Lung Tissue from:
1) open lung biopsy
2) Bronchoscopy with BAL Electron Microscopy is essential for diagnosis. X bodies with birbeck granules seen and confirmatory. Micro nodules or diffuse infiltrates noted. It is a proliferative disorder. LCH and Smoking: In adults, heavy smokers have a higher incidence of LCH. Tobacco is thought to act via glycoprotein as an immunostimulant. Cytokine IL-2 and lymphocytes are less proliferative with remission demonstrated in an adult treated with IL-2. Neonatal LCH: Many typical skin rashes are noted with LCH that are easily misdiagnosed. Skin lesions include: 1) Vecsicopustular(+/- crusting) 2) Eczema (seborrhea - like ) dermatitis
3) Mucosal lesions (erosions, granulomas, petechiae)
4) Erythema papules
5) Nodular ulceration lesions
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Cutis aplasia was a consideration in this case initially.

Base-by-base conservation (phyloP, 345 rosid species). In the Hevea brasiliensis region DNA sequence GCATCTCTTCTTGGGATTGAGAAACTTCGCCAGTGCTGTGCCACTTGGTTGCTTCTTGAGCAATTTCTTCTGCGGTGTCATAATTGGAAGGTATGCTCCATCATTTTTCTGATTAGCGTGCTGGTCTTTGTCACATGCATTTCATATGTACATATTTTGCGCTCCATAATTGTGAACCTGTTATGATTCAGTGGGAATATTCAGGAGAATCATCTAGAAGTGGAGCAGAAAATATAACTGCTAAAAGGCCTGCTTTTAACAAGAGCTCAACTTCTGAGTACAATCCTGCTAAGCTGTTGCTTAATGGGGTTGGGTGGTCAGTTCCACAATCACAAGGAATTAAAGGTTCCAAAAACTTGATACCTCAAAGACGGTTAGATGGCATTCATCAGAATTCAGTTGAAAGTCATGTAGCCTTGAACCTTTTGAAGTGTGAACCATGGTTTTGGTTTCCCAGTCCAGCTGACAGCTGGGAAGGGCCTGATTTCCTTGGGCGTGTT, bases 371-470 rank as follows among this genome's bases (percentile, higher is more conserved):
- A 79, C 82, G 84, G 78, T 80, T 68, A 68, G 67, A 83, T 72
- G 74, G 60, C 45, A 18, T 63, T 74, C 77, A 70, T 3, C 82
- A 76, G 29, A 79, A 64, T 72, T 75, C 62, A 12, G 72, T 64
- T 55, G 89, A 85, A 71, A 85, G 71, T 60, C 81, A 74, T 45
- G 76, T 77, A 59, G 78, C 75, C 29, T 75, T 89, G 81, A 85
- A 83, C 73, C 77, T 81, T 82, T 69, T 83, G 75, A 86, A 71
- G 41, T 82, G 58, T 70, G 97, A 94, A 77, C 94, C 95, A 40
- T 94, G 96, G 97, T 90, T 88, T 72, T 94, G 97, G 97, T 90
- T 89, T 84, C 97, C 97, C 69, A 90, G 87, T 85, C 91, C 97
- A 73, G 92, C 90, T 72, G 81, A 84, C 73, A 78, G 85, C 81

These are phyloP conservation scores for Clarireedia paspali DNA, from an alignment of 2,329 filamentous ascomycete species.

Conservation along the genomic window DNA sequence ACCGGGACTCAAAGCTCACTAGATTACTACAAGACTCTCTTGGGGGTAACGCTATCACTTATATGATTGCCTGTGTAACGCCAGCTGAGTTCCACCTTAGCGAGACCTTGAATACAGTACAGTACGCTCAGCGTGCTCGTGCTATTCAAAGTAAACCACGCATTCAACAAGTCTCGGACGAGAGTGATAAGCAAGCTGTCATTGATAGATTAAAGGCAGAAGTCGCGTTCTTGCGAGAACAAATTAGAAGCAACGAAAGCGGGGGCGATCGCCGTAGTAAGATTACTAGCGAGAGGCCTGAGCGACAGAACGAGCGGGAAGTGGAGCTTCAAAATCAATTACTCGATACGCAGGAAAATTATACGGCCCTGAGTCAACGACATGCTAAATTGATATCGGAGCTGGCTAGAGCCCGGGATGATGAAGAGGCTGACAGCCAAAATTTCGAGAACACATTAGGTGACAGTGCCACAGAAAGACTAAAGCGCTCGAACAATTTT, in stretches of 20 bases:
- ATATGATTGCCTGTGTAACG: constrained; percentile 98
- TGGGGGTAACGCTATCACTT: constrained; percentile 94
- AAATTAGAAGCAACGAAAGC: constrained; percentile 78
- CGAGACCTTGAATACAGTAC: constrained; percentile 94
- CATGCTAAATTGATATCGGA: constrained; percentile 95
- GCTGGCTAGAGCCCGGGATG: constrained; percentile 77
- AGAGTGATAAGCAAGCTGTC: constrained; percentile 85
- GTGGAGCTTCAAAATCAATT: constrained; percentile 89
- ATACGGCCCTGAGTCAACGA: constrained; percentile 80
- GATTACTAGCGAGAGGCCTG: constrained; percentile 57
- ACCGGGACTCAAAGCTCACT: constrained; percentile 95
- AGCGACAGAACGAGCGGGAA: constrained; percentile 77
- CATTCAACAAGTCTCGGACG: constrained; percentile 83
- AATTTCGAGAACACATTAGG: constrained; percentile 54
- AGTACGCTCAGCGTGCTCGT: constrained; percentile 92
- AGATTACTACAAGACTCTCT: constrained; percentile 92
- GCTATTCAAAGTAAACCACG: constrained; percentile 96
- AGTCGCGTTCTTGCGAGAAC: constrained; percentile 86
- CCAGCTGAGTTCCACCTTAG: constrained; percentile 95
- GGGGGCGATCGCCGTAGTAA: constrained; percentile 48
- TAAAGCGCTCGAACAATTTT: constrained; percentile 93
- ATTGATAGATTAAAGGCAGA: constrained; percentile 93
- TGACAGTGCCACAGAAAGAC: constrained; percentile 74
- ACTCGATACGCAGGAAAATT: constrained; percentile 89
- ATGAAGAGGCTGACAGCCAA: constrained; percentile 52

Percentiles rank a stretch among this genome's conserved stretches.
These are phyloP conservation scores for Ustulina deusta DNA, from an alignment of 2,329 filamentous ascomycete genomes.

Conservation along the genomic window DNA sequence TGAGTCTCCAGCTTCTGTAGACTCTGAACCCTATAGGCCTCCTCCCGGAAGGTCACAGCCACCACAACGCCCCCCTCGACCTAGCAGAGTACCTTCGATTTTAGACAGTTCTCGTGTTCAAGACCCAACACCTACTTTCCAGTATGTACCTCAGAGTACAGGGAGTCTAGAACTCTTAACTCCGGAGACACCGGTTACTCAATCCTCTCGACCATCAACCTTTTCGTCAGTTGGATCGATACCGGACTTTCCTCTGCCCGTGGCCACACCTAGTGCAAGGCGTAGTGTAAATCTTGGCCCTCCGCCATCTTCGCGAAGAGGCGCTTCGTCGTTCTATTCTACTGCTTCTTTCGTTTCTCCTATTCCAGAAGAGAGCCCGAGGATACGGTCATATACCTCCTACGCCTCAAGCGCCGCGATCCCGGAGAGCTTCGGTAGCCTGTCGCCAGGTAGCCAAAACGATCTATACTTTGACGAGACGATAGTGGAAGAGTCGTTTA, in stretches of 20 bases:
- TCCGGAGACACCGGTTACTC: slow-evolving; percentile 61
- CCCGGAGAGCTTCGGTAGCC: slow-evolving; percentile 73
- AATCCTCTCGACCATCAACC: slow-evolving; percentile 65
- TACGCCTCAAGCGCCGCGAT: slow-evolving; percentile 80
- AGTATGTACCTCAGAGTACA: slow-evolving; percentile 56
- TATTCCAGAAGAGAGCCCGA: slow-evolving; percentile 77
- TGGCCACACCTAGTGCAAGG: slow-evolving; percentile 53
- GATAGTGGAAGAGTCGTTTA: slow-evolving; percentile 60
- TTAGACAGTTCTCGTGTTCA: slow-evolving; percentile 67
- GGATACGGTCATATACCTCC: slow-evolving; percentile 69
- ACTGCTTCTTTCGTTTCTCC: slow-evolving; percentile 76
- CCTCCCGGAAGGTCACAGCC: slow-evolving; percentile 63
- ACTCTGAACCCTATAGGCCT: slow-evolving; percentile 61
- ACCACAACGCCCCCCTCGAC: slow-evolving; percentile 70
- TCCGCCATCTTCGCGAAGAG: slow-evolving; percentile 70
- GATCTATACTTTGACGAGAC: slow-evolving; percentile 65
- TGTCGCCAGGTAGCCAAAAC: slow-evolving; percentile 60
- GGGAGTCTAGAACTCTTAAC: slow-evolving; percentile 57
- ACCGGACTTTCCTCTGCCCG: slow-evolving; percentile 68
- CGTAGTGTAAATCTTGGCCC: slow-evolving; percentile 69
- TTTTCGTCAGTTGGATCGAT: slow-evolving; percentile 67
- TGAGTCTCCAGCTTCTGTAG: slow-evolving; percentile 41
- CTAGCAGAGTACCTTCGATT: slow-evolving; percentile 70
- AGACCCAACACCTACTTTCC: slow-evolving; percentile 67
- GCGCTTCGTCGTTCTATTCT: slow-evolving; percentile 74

forms are another classification again including:
1) Congenital self healing reticulocytois (CSHRH)
2) Solitary congenital indeterminate histiocytosis (ICH)
3) Generalized eruptive histiocytosis (GEH)
Variable depending on presention and organs involved. Watchful waiting to steroid treatment +/- alkylating agents like Vinblastine, and Mecoptopurine(6MP). A pediatric oncologist should be involved in the chemotherapeutic regime as protocols now exist for chemo.
In summary pediatric histiocytosis can present with severe lung manifestations despite little clinical chest manifestations until extensive disease has occurred. Smoking is a known risk factor in adults, and should be strongly discouraged at all clinical follow-ups. Neonatal HCT is not a benign disease and can reoccur in other organs, so long term follow up is suggested. Long-term follow-up is recommended with PFT's, once children are old enough to perform these tests. Baseline CXR should be done on all LCH cases to document presence or absence of lung disease.
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